Today’s Washington Post contains another op-ed piece by a physician, and of course he is in favor of price controls on prescription drugs.

The pharmaceutical industry will intone its familiar mantra: The cost of drugs is a relatively small percentage of total health care costs; innovation requires investment; research-based companies need to realize an adequate return on investment; and companies often establish access programs for destitute patients. But these arguments are invalidated by the sheer magnitude of the pricing decisions, which constitute a formidable barrier to the flow of innovation from the research arena to public benefit.

My response to the last such op-ed piece still holds.

Meanwhile, Alexander Combs actually makes a constructive suggestion, which is to lower the cost of bringing drugs to market.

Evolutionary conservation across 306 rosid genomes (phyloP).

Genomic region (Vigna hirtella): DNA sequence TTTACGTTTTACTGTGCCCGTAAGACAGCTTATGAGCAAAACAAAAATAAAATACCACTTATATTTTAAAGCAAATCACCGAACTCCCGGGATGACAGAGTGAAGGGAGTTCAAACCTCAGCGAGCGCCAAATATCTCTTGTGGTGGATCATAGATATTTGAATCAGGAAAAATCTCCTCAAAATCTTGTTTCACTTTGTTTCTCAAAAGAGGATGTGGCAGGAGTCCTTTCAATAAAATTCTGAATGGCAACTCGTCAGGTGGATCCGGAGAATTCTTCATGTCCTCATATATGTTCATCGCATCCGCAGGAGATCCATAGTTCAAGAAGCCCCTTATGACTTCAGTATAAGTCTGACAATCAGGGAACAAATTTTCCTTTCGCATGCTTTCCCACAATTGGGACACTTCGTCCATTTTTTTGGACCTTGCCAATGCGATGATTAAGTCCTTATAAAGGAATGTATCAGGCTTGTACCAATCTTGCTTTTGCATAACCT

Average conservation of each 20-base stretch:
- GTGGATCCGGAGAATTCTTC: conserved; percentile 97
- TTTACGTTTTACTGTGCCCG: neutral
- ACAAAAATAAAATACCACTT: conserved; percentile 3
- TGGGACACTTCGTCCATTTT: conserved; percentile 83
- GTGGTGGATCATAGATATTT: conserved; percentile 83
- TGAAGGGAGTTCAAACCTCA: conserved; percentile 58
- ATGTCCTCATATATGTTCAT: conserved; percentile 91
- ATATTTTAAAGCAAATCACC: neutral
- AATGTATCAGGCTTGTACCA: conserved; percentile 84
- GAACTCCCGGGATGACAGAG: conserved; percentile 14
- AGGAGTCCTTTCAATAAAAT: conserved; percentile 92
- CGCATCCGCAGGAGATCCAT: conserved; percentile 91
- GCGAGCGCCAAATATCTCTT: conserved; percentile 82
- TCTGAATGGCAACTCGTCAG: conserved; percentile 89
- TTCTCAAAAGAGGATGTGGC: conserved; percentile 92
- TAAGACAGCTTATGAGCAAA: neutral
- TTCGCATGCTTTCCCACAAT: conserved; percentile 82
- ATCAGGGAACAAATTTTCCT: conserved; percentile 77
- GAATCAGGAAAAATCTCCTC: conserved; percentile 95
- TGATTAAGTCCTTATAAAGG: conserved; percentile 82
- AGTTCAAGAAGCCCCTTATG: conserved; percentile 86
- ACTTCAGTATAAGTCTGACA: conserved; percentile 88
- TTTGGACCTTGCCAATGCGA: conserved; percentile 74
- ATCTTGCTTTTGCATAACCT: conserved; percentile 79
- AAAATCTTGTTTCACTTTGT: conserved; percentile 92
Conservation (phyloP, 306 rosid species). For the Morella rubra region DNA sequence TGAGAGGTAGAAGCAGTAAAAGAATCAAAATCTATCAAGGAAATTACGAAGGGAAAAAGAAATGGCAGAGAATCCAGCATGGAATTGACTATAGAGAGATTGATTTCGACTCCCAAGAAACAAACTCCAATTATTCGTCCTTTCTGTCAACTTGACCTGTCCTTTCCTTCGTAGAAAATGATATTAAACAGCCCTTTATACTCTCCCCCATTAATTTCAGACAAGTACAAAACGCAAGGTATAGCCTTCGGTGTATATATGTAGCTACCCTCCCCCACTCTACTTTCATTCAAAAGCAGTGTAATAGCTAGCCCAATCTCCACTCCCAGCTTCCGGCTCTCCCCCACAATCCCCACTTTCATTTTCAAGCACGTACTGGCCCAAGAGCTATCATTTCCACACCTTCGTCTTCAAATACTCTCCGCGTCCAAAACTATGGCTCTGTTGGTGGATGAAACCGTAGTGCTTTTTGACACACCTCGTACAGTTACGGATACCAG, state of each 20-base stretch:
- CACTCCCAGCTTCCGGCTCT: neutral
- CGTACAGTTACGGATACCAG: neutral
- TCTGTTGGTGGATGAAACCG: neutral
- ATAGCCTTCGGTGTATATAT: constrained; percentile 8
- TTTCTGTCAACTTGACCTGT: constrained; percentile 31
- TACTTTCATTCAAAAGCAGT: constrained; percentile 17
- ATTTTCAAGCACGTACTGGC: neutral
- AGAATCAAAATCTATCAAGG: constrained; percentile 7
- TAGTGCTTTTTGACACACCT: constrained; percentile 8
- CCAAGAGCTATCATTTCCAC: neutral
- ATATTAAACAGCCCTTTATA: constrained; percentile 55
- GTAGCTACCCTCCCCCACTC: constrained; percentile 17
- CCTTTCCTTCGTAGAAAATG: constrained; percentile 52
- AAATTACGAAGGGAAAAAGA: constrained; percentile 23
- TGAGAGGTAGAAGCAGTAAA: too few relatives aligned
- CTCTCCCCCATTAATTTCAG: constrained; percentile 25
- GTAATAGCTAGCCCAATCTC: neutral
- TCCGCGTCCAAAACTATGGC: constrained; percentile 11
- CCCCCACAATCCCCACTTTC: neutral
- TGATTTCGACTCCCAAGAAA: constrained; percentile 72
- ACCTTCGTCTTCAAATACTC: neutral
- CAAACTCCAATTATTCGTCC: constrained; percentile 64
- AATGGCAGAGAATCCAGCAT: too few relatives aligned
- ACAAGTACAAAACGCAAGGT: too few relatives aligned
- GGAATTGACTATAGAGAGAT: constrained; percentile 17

All new drugs sold in the U.S. must undergo a series of rigorous clinical trials in order to gain approval for sale. The pharmaceutical companies must prove not only safety, but efficacy as well. This process typically takes seven to ten years and can cost upwards of $900 million dollars per drug.

Although safe and effective medicine is a noble aim, there are unseen costs to this policy—costs which can greatly overwhelm the benefits. For every new treatment awaiting approval there are untold numbers of people who may die simply because they were denied access to it.

Combs makes his comments in light of research into decision-making done using MRI imaging to determine when people are acting rationally and when they are acting emotionally. This sort of brain science or cognitive science relates to my forecast about the future of education in the previous post.

For Discussion. Imagine a science-fiction world in which a warning light tells us when we are making decisions emotionally rather than rationally. What consequences would this have?